A lot of nurses in leadership positions think their hospitals need to improve their discharge instructions. We had the pleasure of speaking with hundreds of nurses last week at the Emergency Nurses Association Leadership Conference 2013 in Fort Lauderdale. Most attendees were experienced emergency department nurses currently acting in managerial roles.
In general, the nurses we spoke with were not enthusiastic about their current discharge instructions. Specific complaints included:
- ED clinicians have less influence in the discharge instruction selection process than in the past. This is because many institutions are moving to enterprise solutions and the voice of the ED clinician is being heard too late in process if at all. This is a shame since EDs normally do more discharges than the rest of the hospital and they have a lot of good experience on this topic that could benefit the rest of the institution.
- Instructions are often too long and generic. A number commented that their discharge instructions included a lot of pages, but the information was not patient-specific. They doubted whether patients read it all or really understood what they were supposed to do.
- Many patients don’t understand the instructions as written. We frequently heard the complaint that instructions contain too much medical jargon. Much of the discharge instructions and patient information available is written to too high a reading level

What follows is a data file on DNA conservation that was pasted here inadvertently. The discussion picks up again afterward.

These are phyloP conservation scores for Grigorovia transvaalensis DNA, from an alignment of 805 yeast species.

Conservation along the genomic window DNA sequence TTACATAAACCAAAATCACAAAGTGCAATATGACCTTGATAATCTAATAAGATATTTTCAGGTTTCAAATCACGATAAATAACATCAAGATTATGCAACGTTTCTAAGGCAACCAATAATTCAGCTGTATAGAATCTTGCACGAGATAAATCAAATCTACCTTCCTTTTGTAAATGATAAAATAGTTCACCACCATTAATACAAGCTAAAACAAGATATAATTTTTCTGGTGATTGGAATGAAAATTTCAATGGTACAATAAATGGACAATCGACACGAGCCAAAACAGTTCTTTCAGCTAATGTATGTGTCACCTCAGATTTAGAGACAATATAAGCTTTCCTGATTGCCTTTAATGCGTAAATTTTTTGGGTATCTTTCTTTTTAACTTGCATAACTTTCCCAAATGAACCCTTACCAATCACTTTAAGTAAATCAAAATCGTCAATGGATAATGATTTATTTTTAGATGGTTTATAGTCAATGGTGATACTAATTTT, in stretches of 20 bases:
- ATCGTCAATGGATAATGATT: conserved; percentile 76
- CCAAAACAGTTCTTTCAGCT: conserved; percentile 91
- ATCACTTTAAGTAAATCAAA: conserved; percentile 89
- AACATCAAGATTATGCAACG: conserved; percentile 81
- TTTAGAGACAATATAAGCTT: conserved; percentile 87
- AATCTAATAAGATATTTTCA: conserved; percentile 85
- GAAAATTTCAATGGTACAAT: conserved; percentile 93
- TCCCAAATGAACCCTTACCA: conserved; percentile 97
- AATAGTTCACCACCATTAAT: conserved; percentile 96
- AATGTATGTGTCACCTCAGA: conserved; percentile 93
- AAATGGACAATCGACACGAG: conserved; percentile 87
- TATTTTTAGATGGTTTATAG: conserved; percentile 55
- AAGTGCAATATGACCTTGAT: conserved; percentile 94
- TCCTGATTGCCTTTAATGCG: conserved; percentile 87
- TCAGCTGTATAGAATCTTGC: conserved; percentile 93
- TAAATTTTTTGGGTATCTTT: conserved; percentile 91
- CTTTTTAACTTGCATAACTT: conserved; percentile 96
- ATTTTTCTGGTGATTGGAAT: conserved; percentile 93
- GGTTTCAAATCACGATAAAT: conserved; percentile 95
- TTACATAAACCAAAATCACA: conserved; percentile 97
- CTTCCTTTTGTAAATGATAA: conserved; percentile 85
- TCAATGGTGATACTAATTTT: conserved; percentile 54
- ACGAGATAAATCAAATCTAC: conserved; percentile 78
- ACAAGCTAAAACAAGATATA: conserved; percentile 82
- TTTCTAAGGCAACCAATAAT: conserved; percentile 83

- Instructions don’t fit the diagnosis title. Sometimes instructions don’t seem to fit the diagnosis, which creates confusion.
- Need more languages. Gone are the days when making instructions available in only English or Spanish was enough.
- General education is useful but instructions need to be more patient-specific.
The general consensus was that having good discharge instructions will become even more important in the future as hospitals continue to integrate their systems and as healthcare moves towards an accountable care model.
What do you think?